This year, I am trying to keep a journal. I’ve tried many times in the past.
My grandma gave me my first journal when I turned 11, a little hardbound book with a lock and key. I wrote in it wholeheartedly the first few days, maybe even weeks, but then my entries grew sporadic.
It always seems to be how things go with me and my writing, when the tyranny of the urgent takes precedence over reflection and remembrance.
So, when I turned 40 last August, I started a new Word document and began to write with the goal of keeping track of my year.
Have I written in it every day? No.
But I’ve more or less kept up.
I opened the file yesterday and started browsing a few of my earliest entries.
I wrote this about the last evening in my thirties, when a few things I saw and felt seemed to come together to try to tell me something, although not in a language I could understand.
August 17, 2022
Sometimes what happens is so small it is hardly worth recording. Sometimes what happens is so immense it seems to contain all the meaning of the world within it. And often, these are both the same thing.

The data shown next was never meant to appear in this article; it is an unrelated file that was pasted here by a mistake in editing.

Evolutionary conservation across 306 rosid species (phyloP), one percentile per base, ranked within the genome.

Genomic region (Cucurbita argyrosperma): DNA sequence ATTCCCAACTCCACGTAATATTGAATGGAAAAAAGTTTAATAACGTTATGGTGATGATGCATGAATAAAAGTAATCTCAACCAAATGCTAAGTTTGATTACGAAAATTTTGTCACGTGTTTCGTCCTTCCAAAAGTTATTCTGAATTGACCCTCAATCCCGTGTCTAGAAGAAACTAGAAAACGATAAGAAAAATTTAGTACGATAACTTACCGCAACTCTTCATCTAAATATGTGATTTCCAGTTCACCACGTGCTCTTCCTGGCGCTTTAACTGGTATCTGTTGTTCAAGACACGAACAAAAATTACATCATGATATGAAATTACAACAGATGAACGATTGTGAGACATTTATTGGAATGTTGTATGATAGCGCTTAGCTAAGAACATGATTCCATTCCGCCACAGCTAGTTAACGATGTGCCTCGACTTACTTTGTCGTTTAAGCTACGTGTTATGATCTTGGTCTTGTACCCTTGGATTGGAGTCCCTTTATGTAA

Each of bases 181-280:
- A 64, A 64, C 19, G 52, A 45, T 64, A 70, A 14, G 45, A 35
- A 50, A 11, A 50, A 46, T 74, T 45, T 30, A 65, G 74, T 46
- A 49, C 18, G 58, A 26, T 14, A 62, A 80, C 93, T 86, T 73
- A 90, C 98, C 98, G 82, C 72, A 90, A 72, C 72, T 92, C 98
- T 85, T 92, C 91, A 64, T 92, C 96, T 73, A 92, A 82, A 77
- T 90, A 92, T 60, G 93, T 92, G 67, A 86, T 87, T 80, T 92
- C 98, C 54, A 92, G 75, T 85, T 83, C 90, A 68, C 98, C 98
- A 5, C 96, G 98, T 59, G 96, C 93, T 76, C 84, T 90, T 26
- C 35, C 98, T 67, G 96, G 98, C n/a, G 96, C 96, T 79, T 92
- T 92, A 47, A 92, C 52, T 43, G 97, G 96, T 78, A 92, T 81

A spontaneous drive to Bass Lake just before sunset. It feels like the first time out of town for an age, for the occasion of my 40th birthday. My father is with me as I spend a couple of days more or less alone. But not alone.
My dad heads toward the dock while I trek a little downhill, through sand and tufts of grass towards the water, not wanting to go too close to the only family still at the lake this time of the evening – a mother with four young children who speaks with an accent or maybe in another language.
It is too far to tell for sure, but near enough to recognize a different sibilance and meter in her words and tone.
Then I come upon a sphere lying in the grass, a chain coiled from one end. I recognize it after a moment. A buoy, at one time brightly painted red and white, with a number to indicate … what? How far out onto the lake it floats?
But it is not floating. It rests upon the sand, lake grass in thick patches stretching beyond it, half hiding what I now realize are several more buoys. Lying like dry bones waiting to be revived by some water, some downpour, some flood to fill the drying lake and beyond.
Keep reading with a 7-day free trial
Subscribe to Limning the Ordinary to keep reading this post and get 7 days of free access to the full post archives.